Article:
Woman battling cancer fears COVID vaccine rollout will impact residents with underlying conditions
"It's kind of like being in an airplane as an asthmatic and the plane loses oxygen and everyone gets an oxygen mask, except for you, and you're the one who needs it the most," Sarah Bianchi says, feeling defeated after the news she's no longer up next to get vaccinated against COVID-19.
Gov. Ned Lamont announced that the state will continue vaccinating residents by age. This means that people with underlying medical conditions like 47-year-old Bianchi will have to wait even longer.
"My not being able to get the vaccine, can prevent me from living a longer life," Bianchi says.
Bianchi was diagnosed with stage 2 breast cancer in 2017, which then spread to her bones. In 2019, she was diagnosed with stage 4 metastatic breast cancer. Since then, she's undergone numerous treatments and surgeries. This week alone, she has five doctor's appointments.
"Now, I am on an oral chemotherapy and injections that I have to go into the hospital for, and if I get sick with COVID, I can't go into the hospital for those injections," Bianchi explains.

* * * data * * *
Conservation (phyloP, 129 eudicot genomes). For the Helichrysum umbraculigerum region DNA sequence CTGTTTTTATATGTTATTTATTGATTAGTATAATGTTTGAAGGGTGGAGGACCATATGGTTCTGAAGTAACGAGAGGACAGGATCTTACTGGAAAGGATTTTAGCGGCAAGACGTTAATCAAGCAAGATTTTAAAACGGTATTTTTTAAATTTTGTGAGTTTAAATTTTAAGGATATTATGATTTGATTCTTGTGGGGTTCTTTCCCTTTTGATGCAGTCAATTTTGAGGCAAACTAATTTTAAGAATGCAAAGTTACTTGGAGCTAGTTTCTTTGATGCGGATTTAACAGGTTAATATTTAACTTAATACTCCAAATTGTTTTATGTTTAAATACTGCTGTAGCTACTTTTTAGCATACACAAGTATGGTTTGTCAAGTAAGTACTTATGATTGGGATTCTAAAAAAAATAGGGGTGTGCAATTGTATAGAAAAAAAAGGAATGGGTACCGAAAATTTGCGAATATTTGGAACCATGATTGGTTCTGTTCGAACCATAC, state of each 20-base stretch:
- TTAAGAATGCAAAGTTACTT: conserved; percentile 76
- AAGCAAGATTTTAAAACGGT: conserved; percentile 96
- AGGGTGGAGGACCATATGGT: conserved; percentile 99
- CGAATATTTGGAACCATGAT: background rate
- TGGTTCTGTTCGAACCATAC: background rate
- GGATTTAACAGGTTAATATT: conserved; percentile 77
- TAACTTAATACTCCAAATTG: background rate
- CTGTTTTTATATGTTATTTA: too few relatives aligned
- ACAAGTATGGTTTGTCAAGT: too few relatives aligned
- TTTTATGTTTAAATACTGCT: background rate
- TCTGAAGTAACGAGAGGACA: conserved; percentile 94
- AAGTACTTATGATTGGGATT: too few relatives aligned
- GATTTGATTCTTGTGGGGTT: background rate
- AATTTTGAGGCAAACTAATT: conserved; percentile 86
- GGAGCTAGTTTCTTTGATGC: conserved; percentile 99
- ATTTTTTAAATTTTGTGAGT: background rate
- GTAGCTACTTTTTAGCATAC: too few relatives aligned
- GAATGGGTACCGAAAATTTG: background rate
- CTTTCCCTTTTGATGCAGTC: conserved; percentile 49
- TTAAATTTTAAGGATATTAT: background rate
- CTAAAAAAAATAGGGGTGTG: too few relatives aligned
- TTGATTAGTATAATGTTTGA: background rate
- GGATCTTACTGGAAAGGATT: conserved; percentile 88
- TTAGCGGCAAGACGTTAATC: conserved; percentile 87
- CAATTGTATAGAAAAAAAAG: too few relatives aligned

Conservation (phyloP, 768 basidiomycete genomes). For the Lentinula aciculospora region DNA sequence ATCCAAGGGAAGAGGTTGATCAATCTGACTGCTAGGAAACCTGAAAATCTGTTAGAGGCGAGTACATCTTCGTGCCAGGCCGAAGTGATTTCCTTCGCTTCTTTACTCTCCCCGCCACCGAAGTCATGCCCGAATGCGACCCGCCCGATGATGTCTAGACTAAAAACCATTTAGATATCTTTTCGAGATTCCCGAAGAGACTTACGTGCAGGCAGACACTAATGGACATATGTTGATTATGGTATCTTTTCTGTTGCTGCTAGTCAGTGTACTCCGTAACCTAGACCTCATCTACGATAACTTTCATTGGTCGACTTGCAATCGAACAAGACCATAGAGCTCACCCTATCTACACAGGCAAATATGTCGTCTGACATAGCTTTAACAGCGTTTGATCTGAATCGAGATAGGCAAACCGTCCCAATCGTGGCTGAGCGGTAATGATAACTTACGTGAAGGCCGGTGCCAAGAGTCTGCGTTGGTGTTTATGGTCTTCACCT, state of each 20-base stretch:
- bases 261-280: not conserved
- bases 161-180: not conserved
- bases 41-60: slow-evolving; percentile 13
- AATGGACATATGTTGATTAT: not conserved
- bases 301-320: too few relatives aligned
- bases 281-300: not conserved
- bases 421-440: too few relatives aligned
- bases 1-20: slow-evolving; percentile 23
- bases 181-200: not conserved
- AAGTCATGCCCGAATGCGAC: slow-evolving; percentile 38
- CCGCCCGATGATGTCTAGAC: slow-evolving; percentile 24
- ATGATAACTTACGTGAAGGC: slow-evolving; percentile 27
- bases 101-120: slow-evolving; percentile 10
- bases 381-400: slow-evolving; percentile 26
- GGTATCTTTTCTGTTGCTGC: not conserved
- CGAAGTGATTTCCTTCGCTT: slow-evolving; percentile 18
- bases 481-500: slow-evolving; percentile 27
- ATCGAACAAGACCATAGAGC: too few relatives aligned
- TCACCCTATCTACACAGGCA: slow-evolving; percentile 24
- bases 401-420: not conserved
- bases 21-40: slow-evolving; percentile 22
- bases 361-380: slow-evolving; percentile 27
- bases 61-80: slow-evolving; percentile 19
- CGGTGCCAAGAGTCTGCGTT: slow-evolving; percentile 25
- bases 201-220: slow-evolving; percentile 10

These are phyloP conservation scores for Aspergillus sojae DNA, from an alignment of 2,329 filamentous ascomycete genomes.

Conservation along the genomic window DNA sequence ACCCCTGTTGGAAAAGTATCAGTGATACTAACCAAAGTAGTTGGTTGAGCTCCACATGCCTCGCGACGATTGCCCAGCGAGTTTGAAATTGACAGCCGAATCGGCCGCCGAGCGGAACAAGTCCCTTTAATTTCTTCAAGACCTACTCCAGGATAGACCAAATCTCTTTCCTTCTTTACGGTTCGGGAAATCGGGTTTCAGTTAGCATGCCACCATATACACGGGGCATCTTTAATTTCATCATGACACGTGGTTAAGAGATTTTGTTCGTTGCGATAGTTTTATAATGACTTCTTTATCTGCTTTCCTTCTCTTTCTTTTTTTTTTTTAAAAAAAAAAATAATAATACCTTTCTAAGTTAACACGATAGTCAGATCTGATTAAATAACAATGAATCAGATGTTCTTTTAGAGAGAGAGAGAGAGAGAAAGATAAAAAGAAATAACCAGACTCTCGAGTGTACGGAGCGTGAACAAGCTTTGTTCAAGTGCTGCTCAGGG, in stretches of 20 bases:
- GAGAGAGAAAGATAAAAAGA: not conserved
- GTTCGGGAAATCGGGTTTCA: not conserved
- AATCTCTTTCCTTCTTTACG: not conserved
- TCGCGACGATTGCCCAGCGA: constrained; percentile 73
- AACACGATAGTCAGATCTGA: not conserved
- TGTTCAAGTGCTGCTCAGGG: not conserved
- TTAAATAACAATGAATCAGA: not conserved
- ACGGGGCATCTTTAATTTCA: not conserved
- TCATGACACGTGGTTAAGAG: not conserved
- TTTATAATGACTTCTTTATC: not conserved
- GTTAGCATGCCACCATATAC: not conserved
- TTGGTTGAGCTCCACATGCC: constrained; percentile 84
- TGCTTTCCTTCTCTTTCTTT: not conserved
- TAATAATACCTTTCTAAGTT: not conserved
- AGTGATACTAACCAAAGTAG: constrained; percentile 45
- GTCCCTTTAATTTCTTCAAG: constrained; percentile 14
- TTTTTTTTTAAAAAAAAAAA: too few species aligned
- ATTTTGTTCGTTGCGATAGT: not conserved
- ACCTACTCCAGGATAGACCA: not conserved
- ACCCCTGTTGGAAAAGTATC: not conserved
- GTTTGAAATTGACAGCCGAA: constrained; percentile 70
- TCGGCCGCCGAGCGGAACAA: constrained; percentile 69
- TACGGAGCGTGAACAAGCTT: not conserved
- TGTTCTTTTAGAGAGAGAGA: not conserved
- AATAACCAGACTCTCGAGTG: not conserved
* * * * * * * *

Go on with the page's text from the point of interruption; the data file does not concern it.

"Most people over the age of 55 do have a chronic condition and many of the chronic conditions are on the CDC list are concentrated in over-age groups, so we're catching the majority," says acting Commissioner of Department of Public Health Deidre Gifford.
But Bianchi is not part of that majority.
"It's not calculated," Bianchi says.
Bianchi lives alone and has kept her cancer battle private but adds that she wanted to do an interview with News 12 in the hope her message would change Lamont's mind.
"Not just for cancer patients, but for MS, cystic fibrosis, for all of these really tough illnesses that I'm not knowledgeable enough to talk about, but I'm asking that people go out and advocate for all of us," Bianchi says.